Aurélie Gaudron The Iraqis are indeed very angry at the U.S. soldiers and private military contractors who benefit from immunity in Iraq. It is "one of the most contentious issues" between Iraq and the U.S. regarding the extension of the U.S. troops' stay in Iraq past December 2011. http://www.washingtonpost.com/world/middle-east/panetta-us-troops-who-remain-in-iraq-after-drawdown-must-have-immunity/2011/10/06/gIQAPD5EQL_story.html
Aurélie Gaudron Haitham, I'm very curious about your statement which says you would like to change the people who are currently trying to govern Iraq. Who do you think should replace them? I cannot think of other politicians who might be able to do a better job...
Aurélie Gaudron Actually, Iraq's Kurdistan Region is one of the places to be in the Middle-East. The region is developing quite fast, attempting to play the democratic game, while enjoying a relative stability. I would definitely recommend you to work/visit it. However, the rest of Iraq is, according to me, far too dangerous.
Aurélie Gaudron As for Iraq, Turkey already has a huge influence in the country: 80% of Iraq imports come from Turkey. However, I think it is unlikely they would invade Northern Iraq. It would create a major crisis involving all the major actors in the region. Quite surprisingly, Ergodan declared yesterday that the Kurdish issue could not be solved by "raising the Turksih flag in the Kandil mountains (Iraqi Kurdistan)": http://www.todayszaman.com/news-259009-you-cannot-end-terror-by-raising-turkish-flag-in-kandil-pm-tells-bahceli.html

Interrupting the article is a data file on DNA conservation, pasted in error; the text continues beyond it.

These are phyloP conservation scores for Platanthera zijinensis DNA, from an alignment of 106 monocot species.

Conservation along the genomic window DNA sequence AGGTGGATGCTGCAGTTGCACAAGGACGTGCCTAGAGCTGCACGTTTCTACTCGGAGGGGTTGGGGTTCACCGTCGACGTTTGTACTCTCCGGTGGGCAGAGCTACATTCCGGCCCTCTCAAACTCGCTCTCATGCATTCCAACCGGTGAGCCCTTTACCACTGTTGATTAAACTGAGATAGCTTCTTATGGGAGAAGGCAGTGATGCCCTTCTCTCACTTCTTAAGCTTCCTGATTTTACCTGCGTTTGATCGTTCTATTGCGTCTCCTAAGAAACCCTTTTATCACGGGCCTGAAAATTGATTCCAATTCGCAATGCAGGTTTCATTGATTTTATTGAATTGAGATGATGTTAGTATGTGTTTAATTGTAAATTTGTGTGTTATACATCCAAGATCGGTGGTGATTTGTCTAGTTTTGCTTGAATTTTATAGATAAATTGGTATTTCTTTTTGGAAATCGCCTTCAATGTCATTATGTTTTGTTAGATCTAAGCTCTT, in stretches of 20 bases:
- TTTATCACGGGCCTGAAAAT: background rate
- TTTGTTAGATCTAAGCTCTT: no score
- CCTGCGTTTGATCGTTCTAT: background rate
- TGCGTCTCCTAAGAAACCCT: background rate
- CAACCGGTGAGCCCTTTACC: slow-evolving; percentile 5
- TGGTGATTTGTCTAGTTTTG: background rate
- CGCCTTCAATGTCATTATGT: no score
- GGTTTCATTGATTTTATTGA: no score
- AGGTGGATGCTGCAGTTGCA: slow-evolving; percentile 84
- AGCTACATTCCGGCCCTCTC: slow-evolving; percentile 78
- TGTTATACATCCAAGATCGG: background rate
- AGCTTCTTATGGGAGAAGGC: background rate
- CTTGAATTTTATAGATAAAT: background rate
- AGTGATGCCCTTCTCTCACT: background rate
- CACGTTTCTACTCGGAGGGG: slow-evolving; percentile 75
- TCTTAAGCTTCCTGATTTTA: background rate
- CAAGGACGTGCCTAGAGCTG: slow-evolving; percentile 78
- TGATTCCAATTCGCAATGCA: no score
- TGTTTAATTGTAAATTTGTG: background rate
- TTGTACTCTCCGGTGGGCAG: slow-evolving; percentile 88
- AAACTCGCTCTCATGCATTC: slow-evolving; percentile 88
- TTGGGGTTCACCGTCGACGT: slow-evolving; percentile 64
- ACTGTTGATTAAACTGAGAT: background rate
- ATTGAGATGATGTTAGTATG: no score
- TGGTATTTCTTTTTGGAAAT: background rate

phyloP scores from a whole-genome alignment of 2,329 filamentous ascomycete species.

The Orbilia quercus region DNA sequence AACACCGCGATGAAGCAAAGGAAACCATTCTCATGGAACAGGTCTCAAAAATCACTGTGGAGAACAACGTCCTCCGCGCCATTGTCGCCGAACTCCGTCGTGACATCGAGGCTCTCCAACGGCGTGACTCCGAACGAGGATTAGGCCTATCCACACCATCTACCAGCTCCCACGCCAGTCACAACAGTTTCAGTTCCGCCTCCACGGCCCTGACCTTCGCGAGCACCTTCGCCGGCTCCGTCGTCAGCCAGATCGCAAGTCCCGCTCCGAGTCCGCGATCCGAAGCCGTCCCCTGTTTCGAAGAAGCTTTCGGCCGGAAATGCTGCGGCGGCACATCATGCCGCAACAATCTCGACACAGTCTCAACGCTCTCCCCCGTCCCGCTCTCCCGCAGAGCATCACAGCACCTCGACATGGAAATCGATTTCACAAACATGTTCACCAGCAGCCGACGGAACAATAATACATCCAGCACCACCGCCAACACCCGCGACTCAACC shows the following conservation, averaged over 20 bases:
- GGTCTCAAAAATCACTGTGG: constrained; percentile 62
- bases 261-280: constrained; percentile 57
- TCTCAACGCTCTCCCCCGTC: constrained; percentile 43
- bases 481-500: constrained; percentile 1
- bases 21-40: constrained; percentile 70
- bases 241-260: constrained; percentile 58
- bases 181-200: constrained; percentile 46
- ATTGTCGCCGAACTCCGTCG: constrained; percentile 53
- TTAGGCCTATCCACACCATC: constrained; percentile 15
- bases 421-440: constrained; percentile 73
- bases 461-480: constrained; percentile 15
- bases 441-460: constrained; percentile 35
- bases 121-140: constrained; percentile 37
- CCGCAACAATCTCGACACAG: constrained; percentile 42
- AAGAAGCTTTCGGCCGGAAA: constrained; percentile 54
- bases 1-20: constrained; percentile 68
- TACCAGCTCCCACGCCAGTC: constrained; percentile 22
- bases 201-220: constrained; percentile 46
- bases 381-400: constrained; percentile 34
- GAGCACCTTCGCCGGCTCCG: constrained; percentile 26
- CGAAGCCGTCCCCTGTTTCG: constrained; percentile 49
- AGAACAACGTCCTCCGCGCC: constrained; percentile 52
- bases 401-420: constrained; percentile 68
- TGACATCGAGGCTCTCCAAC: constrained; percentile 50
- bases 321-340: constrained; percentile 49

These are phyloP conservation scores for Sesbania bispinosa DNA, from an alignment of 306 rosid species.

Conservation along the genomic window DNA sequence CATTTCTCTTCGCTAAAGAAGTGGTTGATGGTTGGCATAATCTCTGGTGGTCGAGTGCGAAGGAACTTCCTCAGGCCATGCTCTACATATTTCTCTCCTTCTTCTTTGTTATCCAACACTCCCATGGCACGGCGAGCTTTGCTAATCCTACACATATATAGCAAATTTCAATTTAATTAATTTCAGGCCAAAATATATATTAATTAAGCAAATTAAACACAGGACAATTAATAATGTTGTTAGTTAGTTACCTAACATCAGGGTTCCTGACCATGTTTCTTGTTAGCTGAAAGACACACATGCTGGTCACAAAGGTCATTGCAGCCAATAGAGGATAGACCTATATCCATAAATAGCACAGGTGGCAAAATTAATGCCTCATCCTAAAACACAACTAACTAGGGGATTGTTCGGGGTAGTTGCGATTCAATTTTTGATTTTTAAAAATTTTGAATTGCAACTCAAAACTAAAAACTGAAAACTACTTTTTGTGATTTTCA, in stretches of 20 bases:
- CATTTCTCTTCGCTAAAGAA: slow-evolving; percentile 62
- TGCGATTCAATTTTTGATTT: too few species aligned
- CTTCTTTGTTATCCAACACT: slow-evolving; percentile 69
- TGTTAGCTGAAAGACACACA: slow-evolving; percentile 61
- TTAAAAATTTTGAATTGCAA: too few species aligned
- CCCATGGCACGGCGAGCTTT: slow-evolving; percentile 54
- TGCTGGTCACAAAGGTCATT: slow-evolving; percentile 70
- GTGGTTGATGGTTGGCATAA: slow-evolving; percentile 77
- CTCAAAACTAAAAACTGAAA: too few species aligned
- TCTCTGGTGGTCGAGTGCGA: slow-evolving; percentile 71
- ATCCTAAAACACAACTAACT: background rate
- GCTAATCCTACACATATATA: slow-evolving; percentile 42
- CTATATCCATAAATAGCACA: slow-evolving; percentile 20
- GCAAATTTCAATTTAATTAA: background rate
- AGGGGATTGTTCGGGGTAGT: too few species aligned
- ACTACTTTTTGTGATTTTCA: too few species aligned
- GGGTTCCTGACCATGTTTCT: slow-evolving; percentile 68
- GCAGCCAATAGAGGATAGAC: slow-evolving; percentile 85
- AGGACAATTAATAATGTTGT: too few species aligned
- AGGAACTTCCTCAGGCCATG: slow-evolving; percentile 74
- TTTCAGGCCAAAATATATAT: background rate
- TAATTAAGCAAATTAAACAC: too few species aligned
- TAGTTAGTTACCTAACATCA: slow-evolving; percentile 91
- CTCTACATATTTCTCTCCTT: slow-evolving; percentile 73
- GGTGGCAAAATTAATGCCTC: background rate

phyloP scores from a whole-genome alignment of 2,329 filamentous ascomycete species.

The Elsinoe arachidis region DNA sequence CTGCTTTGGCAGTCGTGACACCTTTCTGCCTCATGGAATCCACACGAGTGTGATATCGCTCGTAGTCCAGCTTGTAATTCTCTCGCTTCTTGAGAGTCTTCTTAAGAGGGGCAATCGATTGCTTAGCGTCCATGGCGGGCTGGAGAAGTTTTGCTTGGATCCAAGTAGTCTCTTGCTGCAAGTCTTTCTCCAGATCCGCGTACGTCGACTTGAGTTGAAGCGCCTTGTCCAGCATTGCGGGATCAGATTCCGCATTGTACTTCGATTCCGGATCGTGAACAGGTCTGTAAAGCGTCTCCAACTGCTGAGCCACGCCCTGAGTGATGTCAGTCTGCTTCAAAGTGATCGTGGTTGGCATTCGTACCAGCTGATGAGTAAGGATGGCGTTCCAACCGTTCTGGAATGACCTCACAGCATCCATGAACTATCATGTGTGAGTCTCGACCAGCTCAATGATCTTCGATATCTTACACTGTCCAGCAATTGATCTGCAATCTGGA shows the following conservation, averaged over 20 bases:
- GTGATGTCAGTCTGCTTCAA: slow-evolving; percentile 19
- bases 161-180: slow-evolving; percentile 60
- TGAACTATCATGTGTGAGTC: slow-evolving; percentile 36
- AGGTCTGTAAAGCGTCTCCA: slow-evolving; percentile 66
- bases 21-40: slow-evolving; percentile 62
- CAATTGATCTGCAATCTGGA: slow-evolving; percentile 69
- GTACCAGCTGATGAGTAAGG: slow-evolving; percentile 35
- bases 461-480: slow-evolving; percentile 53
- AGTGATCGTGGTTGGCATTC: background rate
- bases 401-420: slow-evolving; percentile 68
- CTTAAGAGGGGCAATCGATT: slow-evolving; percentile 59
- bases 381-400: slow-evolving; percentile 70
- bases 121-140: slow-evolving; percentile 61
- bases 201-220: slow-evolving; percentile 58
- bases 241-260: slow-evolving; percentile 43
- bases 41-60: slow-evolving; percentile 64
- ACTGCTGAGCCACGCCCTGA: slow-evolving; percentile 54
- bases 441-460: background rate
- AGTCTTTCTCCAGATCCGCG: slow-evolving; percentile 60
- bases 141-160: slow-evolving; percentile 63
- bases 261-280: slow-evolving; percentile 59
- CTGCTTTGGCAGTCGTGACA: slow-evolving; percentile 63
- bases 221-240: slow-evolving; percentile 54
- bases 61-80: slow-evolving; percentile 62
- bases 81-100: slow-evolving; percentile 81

Aurélie Gaudron Thanks Michael and I apologize for the late reply. It's true that Saudi Arabi and Turkey are both on the U.S. bench, however, given that Turkey is a country praising modern Islam, I do not think that it would be pleased to see the rise of a Wahhabist Iraq under Saudi influence. Turkey has rather an interest in keeping a balance between the different religious and ethnic groups in Iraq. Therefore, it would not also be in favor of Iranian influence in Iraq, like you said. It is clear that Turkey is trying to play a much bigger role in the region, notably in the countries which have experienced the Arab Spring. Some people are indeed saying that we are witnessing "neo-ottomanism".
Aurélie Gaudron Well it's a bit more complicated than that: the Kurds are a people who asked for the creation of their own state while the Ottoman Empire was collapsing. The Western powers granted them an independent state in the Treaty of Sèvres. However, when Kamal Atatürk took over Turkey, he refused the treaty and brokered another one , 1923 Treaty of Lausanne, with the same countries. It cut Kurdistan between Syria, Turkey, Iraq and Iran. All the governments in these countries have led repressive policies against the Kurds. The Iraqi Kurds consider Saddam's military attacks against them as genocide (Anfal campaign, etc.). You can find more info with this link (under "Kurdish issue" in the article): http://www.kurdishglobe.net/display-article.html
Aurélie Gaudron Thanks for your comment Dillon. Yes it is weird to see how Turkey adopts a double-standard stance: I attended yesterday a discussion about Turkey's "zero conflict policy" (!), in which a Turkish ambassador declared that Turkey fully supports democratization and calls for more human rights and all kinds of freedoms in the countries which have experienced the Arab Spring. He also urged Syria to implement democratic reforms as soon as possible, while some minorities in Turkey, such as the Kurds, are still waiting for these reforms...This Turkish policy has no credibility.